English diet could save thousands of lives in UKHealthier, but not healthy, diet
Adopting the average English diet could save the lives of thousands of people living in Scotland, Wales and Northern Ireland, according to a new study.
A study from Oxford University estimated that 3,700 deaths a year from conditions such as heart disease, stroke and cancer could be prevented if everyone in the UK ate an English style diet.
Death rates for heart disease, stroke and cancer are all higher in Scotland, Wales and Northern Ireland than in England.
Experts say a key factor in the mortality gap between the home nations is the food that people regularly eat.
The researchers at the university analysed the mortality data for heart disease, stroke, and 10 cancers linked to diet in each of the four home nations over three years from 2007 to 2009.
They also estimated the average diet in Scotland, England, Wales and Northern Ireland using data from the Family Food Survey for the same time period.
A mathematical model was then used to calculate the impact of diets on death rates.
Overall, the study found that people living in Scotland, Wales and Northern Ireland ate more salt, saturated fat and calories than people living in England.
While the English consumed the least salt - around 7g a day - this still exceeds the recommended daily limit of 6g. High salt intake increases the risk of high blood pressure, stroke and heart disease.
People living in England and Wales ate a similar amount of fruit and vegetables. However, consumption of fruit and vegetables in Scotland was around 12 per cent lower than in England, and about 20 per cent lower in Northern Ireland.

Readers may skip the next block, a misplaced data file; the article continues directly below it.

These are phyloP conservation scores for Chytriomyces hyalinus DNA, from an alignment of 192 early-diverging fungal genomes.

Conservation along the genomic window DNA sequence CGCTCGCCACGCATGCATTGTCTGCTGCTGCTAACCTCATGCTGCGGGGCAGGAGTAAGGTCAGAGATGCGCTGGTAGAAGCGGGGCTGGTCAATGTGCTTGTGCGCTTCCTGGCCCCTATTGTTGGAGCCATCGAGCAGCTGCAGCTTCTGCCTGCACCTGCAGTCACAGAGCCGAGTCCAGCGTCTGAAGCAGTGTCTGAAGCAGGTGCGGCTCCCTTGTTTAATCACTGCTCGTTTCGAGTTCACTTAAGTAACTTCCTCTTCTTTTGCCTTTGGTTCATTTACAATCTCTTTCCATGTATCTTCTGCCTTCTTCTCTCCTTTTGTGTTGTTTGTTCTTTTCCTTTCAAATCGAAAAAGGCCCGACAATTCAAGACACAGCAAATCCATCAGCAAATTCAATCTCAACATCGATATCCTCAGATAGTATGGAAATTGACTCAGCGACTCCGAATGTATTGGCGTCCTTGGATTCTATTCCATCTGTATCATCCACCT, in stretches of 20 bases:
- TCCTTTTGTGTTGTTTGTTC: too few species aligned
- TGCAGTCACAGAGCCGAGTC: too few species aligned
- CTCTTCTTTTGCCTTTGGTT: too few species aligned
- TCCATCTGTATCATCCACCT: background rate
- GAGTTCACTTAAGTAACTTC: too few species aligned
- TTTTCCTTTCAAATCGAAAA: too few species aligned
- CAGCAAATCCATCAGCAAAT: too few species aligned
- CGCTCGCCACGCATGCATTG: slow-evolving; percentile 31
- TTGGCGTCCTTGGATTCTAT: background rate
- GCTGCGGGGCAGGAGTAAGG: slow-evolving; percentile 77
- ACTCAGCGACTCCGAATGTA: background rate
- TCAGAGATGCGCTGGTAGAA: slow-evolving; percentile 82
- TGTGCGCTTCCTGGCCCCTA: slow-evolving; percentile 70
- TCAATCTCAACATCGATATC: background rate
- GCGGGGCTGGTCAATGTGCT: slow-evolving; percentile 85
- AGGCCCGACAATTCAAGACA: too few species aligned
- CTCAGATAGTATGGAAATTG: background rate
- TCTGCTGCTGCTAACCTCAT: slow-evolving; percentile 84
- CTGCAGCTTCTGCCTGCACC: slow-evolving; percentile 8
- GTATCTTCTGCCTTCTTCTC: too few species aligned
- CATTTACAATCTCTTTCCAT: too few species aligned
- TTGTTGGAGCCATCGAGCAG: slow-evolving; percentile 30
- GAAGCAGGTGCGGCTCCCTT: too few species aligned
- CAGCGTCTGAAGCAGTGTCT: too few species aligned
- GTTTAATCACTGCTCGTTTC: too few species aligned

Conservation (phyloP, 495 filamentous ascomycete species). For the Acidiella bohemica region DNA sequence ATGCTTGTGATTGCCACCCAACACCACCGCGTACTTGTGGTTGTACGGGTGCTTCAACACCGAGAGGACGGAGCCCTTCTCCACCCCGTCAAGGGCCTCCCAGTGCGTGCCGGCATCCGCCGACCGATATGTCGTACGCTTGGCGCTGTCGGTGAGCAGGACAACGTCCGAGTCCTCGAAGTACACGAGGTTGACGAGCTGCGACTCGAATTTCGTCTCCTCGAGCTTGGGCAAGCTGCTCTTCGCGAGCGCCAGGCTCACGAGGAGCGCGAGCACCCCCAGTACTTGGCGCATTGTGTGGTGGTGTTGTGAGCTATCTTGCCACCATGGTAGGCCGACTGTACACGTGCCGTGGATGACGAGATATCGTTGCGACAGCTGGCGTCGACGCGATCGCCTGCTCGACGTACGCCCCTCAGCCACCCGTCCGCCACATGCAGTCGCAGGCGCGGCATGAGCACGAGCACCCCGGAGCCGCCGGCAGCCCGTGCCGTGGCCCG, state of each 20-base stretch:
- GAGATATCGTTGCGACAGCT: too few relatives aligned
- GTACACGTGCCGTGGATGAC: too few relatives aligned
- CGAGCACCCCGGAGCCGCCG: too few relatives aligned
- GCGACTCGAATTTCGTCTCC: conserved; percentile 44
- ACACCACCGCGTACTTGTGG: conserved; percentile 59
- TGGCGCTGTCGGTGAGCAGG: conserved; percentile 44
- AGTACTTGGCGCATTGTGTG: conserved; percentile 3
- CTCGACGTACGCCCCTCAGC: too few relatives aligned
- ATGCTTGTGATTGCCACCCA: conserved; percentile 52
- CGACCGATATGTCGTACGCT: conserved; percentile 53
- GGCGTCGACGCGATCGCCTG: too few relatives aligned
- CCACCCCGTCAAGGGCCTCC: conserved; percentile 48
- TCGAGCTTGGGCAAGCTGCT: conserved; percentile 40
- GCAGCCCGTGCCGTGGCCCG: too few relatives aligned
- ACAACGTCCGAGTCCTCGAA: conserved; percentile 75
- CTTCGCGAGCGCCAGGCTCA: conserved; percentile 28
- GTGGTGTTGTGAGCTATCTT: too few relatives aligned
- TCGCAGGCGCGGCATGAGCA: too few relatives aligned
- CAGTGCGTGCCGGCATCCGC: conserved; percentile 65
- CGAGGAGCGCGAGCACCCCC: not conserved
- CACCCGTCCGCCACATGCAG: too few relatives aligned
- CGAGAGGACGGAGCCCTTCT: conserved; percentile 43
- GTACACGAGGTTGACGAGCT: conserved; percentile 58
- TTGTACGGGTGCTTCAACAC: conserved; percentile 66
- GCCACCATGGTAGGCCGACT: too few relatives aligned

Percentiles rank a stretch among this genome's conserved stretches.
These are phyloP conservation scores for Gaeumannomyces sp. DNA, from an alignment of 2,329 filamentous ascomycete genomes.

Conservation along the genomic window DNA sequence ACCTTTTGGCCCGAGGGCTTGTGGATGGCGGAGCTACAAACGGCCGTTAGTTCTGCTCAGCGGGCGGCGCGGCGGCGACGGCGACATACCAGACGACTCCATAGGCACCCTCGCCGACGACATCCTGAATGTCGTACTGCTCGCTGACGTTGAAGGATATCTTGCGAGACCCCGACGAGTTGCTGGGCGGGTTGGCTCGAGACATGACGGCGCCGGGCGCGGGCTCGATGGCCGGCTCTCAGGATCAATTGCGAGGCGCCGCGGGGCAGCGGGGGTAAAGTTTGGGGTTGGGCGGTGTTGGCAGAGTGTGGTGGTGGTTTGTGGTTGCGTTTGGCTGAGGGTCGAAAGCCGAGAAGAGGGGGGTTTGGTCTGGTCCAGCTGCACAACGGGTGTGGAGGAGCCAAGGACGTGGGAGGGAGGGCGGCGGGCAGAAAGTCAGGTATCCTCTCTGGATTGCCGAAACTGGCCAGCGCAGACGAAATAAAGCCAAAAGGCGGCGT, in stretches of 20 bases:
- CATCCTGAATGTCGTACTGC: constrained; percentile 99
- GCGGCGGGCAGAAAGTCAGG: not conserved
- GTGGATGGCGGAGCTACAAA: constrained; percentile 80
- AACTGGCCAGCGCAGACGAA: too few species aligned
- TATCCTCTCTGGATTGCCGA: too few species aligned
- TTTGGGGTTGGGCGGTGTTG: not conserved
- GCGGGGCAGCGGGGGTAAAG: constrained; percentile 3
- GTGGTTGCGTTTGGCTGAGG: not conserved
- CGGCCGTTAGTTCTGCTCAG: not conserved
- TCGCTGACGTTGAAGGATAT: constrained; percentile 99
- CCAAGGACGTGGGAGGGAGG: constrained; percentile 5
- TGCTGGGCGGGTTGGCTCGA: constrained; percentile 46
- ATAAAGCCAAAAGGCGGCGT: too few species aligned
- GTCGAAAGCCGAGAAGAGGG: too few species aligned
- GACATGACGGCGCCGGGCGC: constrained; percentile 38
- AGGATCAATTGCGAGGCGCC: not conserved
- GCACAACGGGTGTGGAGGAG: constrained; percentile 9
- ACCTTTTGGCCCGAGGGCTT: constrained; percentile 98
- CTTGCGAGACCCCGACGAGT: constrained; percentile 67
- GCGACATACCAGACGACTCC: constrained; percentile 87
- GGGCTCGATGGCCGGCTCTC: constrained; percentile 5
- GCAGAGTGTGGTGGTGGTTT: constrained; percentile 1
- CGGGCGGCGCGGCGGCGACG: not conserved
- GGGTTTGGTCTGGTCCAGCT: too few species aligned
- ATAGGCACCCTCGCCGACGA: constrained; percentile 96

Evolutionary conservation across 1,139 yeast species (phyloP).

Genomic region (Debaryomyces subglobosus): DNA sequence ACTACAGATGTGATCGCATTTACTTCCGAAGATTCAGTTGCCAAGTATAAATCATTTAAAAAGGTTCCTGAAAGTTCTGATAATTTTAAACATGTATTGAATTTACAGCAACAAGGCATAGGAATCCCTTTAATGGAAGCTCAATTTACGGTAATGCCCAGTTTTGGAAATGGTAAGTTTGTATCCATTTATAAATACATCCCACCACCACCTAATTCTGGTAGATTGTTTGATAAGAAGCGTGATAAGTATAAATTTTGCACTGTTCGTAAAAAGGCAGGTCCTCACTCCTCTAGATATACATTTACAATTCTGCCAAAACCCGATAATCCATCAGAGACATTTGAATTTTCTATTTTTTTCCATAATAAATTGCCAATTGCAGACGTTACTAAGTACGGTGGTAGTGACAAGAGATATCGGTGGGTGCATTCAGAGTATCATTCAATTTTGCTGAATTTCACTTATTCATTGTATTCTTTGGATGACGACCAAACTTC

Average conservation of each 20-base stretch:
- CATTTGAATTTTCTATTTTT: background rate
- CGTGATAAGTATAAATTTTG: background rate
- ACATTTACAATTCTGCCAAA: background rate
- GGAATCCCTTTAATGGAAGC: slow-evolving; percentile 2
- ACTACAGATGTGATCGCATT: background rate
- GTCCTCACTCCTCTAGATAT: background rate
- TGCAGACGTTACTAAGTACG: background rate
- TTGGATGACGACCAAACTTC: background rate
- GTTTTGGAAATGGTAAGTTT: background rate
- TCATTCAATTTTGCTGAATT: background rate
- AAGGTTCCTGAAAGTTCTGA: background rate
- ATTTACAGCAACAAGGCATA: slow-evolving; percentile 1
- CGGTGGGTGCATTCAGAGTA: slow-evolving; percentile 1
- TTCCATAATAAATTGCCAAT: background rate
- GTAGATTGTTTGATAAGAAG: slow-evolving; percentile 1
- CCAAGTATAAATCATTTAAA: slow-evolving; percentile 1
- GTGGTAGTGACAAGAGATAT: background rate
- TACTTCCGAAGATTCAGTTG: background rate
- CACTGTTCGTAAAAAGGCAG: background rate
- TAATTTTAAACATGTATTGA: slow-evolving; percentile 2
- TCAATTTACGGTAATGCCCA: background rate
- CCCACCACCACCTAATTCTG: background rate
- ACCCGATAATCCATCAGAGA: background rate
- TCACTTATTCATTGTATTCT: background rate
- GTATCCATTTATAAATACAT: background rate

The poorer diets seen in Scotland, however, only accounted for around 40 per cent of the difference in mortality rates compared with England.
Other factors such as smoking, alcohol consumption and levels of physical activity may also affect the difference in death rates between the four countries, the researchers said.
The study was funded by the British Heart Foundation and published in the medical journal BMJ Open.
Dr Peter Scarborough of the Department of Public Health at Oxford University, who led the study, said: "The English diet was not chosen as an example of a healthy diet, which it most certainly is not! At present in England we do not meet government recommendations for average consumption of salt, saturated fat and fruit and vegetables.
"However, selecting the English diet as a “comparison” diet for Wales, Scotland and Northern Ireland is useful as it allows for comparisons with a diet that is similar and – crucially – achievable.
"Small improvements in dietary quality in Scotland and Northern Ireland (and, to a lesser degree, Wales) could result in substantial narrowing of health inequalities within the United Kingdom.
The professor also added that a tax on salt and saturated fat, combined with subsidies for fruit and vegetables should be considered.
Victoria Taylor, a senior dietician at the British Heart Foundation, said: "Saying the rest of the UK should follow England’s lead to cut heart deaths isn't a foolproof solution; a quarter of English adults are obese and only 30 per cent eat their five-a-day.
"The findings have thrown up some clear inequalities in the four nations and our governments must do everything they can to create environments that help people make healthy choices."
The research was published in British Medical Journal Open.
This article was published on Thu 3 November 2011
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